Gov. Brown signs bill that could help immigrants get access to health insurance

Under a bill signed Friday by Gov. Jerry Brown, California will become the first state to ask federal officials to allow immigrants here illegally to buy insurance through its state health exchange.

Immigrants here illegally can’t purchase coverage through the exchanges set up under the Affordable Care Act. Under SB 10, the state will formally ask the federal government to allow such immigrants to buy insurance through Covered California, without cost to the state or federal government.

“The current policy disallowing immigrants from purchasing care with their own money is both discriminatory and outdated,” Sen. Ricardo Lara (D-Bell Gardens), who wrote the bill, said in a statement. “I thank Gov. Brown for advancing justice today.”

The new law is the latest immigrant-friendly policy recently passed in California. Over the last few years, immigrants here illegally have gained the ability to apply for professional licenses, such as for practicing law or medicine, and also for drivers licenses.

Opponents of these policies say they encourage illegal immigration and take away resources from those here legally. 

But immigrant advocates have praised California’s efforts, especially those around expanding healthcare.

“In order to have truly healthy communities, we all need to have access to affordable, quality healthcare,” said Marielena Hincapié, executive director for the National Immigration Law Center. “There is more work to be done, but California’s trailblazing efforts on this front should inspire other states to follow.”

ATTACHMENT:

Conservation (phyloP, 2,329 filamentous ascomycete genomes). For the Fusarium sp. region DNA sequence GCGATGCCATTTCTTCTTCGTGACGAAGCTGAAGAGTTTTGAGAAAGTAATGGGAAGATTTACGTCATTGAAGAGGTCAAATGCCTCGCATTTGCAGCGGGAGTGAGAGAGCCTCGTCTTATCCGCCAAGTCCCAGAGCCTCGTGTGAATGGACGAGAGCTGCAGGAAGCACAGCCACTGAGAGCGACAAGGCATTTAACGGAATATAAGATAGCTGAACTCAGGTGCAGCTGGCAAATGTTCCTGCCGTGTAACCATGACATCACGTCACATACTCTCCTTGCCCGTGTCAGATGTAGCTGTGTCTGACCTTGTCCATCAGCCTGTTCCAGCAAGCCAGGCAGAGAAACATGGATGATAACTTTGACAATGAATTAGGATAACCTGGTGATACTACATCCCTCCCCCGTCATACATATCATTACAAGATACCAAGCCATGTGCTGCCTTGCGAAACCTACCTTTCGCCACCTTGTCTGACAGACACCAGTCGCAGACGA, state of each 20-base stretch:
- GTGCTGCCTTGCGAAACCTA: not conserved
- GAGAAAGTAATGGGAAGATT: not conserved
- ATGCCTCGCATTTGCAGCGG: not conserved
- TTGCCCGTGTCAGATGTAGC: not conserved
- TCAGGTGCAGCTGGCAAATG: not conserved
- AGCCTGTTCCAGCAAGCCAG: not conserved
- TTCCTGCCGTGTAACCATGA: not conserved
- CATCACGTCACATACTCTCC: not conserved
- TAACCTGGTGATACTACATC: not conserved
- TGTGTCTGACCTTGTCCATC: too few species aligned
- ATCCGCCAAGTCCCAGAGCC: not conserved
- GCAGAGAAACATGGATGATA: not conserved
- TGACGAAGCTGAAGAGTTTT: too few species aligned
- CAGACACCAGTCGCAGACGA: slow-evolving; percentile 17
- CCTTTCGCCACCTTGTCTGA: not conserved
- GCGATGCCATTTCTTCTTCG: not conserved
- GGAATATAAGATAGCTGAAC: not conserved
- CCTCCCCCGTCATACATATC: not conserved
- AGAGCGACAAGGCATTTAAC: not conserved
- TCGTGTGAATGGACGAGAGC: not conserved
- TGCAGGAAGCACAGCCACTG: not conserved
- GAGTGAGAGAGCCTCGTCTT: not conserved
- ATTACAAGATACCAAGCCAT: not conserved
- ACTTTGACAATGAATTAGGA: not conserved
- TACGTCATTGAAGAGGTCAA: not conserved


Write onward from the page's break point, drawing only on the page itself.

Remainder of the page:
The federal permission sought through SB 10 would allow as many as 390,000 immigrants who earn an income too high to qualify for Medi-Cal to purchase healthcare through the exchange, according to Lara’s office. They would not receive public subsidies to reduce the cost of buying insurance.

Since Obamacare took effect two years ago, California legislators have been looking for ways to expand coverage to unauthorized immigrants, who are barred from signing up for insurance under the law.

A UC Berkeley analysis last year found that as many as 1.5 million of the 2.67 million immigrants who are in the state illegally will remain uninsured by 2019. They would make up roughly half of California's anticipated uninsured population.

Last year, the number of California counties committed to providing low-cost, government-run medical care to such residents jumped from 11 to 48.

And Brown signed a bill allowing 170,000 immigrants in the country illegally and under the age of 19 to sign up for Medi-Cal. The expansion took effect last month.

​​​​​​But even as California legislators blaze this trail, expanding health coverage remains a contentious issue among residents. 

A USC Dornsife/Los Angeles Times poll last year found that though close to half of state voters believed immigrants here illegally should be eligible to receive free or low-cost health insurance through Medi-Cal or a similar program, a statistically equivalent 47% said they opposed such policies.

soumya.karlamangla@latimes.com

Follow @skarlamangla on Twitter for more health news.

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UPDATES:

5:15 p.m.: This article was updated with additional details about California’s recent laws regarding immigrants here illegally.

This article was originally published at 2:46 p.m.

 

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